Macrophages (Mφ) are key regulators of innate as well as adaptive immunity, and they are essential mediators of chronic inflammatory reactions. Mφ play a critical role in wound healing, tolerance induction, tumour immunity and atherosclerosis (Goerdt 1999). During their recruitment, macrophages encounter various signals that direct their differentiation towards distinct phenotypes and functions. In parallel to the Th1/Th2 dichotomy, two major types of macrophage activation has been described. Classically activated effector macrophages (Mφ1) develop in response to pro-inflammatory stimuli such as Th1 cytokines (IFNγ) or bacterial products (LPS). Classical activation of macrophages is well studied and is characterised by secretion of pro-inflammatory cytokines such as tumor necrosis factor (TNF)-α, interleukin (IL)-1, IL-6 and IL-12, expression of Fcγ receptors I, II and III, a strong oxidative burst, and profound anti-microbial activity (Hamilton 2002). Treatment of macrophages with Th2 cytokines including IL-4, IL-10, IL-13 and transforming growth factor (TGF)-β or with anti-inflammatory mediators such as glucocorticoids (GC) was shown to induce alternatively activated, type 2 macrophages (Mφ2) (Goerdt 1999; Stein 1992; Gratchev 2001). Alternatively activated macrophages were shown to express anti-inflammatory cytokines such as IL-1R antagonist and IL-10, chemokine receptor antagonists such as AMAC-1 (Kodelja 1998), broad-spectrum receptors of innate immunity such as the macrophage mannose receptor (MMR) (Stein 1992), the β-glucan receptor (Mosser 1992), scavenger receptor type I (Geng 1992) the haptoglobin receptor CD163 (Hogger 1998; Schaer 2002) and stabilin-1 (MS-1) (Goerdt 1993; Politz 2002). This molecular repertoire bestows Mφ2 with specific functions such as disposal of soluble and particulate matter and healing.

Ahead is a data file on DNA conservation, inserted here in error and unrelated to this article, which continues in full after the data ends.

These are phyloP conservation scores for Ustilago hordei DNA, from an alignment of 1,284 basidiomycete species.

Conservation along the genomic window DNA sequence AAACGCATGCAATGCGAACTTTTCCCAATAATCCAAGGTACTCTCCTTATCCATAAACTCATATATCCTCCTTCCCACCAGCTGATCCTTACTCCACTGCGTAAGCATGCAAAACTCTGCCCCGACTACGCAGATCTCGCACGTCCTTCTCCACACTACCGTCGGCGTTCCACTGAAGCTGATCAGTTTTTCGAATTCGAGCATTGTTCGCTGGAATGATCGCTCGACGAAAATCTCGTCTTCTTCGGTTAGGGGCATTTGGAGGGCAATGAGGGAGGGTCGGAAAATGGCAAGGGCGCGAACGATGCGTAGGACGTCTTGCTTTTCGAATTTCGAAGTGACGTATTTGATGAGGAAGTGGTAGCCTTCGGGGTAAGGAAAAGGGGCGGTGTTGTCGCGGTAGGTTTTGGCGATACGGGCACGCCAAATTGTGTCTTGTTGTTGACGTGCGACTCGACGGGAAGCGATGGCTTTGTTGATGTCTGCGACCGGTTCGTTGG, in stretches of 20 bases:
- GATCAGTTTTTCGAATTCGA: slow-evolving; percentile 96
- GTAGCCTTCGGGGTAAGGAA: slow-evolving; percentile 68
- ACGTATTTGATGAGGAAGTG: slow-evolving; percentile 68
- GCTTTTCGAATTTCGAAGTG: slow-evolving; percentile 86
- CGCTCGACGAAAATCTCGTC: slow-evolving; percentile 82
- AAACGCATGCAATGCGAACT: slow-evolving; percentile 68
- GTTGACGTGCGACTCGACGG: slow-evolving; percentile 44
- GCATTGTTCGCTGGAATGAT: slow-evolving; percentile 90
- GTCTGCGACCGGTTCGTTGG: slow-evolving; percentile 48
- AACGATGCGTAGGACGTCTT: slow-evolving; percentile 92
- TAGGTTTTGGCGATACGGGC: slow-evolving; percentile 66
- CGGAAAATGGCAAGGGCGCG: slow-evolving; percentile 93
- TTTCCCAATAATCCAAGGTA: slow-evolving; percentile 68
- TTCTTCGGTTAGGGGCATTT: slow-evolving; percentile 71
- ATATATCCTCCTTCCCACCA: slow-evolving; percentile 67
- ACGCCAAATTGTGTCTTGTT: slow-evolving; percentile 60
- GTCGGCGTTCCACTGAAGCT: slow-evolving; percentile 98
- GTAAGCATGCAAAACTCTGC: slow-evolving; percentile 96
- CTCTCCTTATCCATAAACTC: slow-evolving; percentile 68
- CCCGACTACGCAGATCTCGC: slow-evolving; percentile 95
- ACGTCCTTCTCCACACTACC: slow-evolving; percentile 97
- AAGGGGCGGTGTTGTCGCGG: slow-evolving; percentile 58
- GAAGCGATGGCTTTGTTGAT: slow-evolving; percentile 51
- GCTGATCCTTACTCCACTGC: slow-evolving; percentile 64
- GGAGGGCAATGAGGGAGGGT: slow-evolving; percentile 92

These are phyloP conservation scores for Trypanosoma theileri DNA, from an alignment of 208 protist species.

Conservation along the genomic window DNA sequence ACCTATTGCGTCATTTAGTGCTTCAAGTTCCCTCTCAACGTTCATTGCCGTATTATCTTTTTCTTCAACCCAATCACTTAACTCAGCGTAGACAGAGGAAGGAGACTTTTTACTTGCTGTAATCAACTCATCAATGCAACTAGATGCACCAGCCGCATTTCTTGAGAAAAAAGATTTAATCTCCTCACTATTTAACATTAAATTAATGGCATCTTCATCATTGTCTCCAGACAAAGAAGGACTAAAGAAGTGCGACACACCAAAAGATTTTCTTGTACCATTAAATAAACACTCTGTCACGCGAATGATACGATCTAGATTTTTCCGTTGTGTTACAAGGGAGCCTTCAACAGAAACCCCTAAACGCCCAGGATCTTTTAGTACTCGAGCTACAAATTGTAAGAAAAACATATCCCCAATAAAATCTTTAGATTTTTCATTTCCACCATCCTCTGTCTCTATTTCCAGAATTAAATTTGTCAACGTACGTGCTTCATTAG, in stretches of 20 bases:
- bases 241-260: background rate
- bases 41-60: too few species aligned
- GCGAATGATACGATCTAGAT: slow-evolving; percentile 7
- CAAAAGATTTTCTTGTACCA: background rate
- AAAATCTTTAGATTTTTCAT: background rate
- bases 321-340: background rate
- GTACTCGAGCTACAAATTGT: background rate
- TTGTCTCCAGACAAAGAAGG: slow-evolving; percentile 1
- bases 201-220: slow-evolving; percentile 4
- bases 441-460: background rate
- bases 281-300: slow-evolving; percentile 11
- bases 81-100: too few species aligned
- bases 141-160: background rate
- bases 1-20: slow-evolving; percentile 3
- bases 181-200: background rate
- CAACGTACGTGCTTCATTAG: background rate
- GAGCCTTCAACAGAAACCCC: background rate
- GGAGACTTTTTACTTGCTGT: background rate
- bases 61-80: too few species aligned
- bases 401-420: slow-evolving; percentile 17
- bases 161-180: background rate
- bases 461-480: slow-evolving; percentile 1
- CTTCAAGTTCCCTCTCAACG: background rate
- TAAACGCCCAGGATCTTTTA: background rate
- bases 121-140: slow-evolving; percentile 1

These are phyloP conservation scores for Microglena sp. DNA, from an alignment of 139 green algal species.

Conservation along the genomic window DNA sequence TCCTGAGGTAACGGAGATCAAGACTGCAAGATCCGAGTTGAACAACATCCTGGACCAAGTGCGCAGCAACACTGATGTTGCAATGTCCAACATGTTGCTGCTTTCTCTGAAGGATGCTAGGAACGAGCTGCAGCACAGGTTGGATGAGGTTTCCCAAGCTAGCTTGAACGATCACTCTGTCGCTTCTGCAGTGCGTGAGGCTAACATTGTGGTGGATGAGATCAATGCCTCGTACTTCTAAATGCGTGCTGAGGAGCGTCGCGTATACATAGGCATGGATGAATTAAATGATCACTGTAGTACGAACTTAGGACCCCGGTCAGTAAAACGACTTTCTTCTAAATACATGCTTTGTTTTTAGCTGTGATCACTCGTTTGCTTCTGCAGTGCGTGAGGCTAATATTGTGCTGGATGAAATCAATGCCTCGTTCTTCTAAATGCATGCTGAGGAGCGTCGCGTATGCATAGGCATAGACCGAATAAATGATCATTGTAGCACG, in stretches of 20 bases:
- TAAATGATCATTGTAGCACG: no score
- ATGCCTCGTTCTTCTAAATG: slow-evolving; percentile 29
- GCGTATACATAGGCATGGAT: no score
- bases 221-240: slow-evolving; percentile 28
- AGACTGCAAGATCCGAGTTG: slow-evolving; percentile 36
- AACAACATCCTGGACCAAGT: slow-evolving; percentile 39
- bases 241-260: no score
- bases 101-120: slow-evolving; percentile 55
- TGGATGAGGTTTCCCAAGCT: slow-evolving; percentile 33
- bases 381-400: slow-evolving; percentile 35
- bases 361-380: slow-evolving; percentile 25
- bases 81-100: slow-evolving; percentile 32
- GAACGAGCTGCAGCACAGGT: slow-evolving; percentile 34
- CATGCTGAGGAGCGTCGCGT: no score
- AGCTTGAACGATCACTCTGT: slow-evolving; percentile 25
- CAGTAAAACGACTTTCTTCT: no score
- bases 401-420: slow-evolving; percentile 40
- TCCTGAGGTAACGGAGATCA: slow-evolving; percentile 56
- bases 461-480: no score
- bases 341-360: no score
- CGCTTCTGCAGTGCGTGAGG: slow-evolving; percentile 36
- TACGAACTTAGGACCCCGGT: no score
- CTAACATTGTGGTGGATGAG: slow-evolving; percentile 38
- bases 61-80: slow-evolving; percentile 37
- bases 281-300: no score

Upon the introduction of the concept of alternative macrophage activation, attention was given to common traits rather than dissimilarities of Mφ2 induced by different mediators. The induction of widely overlapping Mφ2 phenotypes by IL-4 and IL-13 is explained by the fact that their receptors share the IL4-Ra chain and cause engagement of the STAT6-dependent signalling pathway. Similarly to IL-4 and IL-13, induction of Mφ2 by IL-10 also induces deactivation of the respiratory burst and of inflammatory cytokine production, particularly TNFα (Gordon 2003) signalling (STAT3) and gene expression; IL-10-induced Mφ2, however, differ considerably from IL-4-induced Mφ2 (Lang 2002; Stumpo 2003). These differences are even more pronounced regarding TGF-β and GC. In contrast to the additive effect of GC on the IL-4 induced expression of AMAC-1 (Kodelja 1998; Politz 2000), we have shown previously that the expression of the extracellular matrix (ECM) proteins βIG-H3 and fibronectin (FN) is activated by IL-4 and suppressed to background levels by dexamethasone (Gratchev 2001). Others have shown that GC-induced expression of CD163 is reduced upon treatment of Mφ2 by IL-4, a corresponding difference in haemoglobin uptake was also demonstrated (Schaer 2002). From this we conclude that Mφ2 induced by different mediators may both overlap and serve divergent functions supported by common as well as specific molecular repertoires, respectively.